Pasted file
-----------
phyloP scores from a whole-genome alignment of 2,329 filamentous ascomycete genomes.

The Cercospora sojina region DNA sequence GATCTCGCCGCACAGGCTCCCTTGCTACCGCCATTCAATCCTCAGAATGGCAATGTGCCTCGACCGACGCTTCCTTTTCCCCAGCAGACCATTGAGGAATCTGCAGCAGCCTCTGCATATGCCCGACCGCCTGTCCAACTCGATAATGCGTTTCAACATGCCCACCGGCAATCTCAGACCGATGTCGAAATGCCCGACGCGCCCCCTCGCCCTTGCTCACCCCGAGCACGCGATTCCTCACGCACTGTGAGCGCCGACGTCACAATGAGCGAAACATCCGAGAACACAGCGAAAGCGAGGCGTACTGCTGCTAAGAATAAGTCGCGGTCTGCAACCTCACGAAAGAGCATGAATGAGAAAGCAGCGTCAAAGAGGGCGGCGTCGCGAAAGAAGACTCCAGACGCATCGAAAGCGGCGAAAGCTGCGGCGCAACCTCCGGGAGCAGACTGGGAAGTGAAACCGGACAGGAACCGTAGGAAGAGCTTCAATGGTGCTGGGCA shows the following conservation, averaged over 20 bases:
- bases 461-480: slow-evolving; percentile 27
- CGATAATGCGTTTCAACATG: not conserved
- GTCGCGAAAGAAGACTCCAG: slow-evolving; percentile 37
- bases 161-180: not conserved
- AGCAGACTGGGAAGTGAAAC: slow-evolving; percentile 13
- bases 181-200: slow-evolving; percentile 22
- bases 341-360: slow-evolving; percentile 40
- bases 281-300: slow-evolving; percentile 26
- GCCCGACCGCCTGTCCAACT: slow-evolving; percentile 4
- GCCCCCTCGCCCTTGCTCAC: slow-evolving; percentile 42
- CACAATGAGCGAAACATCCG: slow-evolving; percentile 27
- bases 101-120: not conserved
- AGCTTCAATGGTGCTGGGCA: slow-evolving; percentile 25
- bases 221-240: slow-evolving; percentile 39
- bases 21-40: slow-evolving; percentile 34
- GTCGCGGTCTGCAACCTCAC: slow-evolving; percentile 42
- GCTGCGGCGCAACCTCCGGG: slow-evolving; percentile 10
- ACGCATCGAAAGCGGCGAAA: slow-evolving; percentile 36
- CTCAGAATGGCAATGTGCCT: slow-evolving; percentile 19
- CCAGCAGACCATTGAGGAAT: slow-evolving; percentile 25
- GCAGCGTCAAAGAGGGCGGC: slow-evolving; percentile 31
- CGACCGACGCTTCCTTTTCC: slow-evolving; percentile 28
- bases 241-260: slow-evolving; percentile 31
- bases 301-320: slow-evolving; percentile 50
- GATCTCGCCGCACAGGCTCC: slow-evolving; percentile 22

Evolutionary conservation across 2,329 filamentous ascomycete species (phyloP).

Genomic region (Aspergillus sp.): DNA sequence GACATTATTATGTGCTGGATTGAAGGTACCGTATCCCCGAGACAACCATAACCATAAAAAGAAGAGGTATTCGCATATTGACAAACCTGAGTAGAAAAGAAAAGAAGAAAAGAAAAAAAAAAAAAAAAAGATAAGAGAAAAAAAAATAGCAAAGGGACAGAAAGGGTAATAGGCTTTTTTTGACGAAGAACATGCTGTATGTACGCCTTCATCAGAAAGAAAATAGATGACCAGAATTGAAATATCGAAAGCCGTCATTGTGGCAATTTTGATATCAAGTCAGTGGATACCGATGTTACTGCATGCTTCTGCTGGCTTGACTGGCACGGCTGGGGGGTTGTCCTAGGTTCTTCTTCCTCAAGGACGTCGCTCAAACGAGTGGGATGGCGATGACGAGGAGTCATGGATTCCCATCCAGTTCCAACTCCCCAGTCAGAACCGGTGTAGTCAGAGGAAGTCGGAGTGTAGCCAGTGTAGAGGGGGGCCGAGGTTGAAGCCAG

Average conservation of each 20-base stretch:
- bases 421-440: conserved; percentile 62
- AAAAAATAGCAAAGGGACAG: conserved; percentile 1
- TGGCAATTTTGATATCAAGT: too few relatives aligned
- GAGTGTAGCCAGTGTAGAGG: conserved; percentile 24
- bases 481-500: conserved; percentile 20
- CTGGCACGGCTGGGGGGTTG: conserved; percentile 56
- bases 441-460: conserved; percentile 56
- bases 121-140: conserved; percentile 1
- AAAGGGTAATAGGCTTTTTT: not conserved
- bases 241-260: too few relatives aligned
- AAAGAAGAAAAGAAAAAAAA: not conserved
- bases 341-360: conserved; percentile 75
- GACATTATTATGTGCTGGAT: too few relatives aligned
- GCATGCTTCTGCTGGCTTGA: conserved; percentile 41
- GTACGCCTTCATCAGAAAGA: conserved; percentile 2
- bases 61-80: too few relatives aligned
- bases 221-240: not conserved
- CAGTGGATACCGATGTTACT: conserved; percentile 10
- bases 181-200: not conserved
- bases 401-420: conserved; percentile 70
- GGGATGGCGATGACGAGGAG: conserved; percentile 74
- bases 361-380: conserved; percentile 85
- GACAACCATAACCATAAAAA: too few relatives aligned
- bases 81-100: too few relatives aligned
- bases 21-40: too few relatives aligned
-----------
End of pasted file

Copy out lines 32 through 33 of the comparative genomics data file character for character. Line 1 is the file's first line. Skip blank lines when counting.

- AAAAAATAGCAAAGGGACAG: conserved; percentile 1
- TGGCAATTTTGATATCAAGT: too few relatives aligned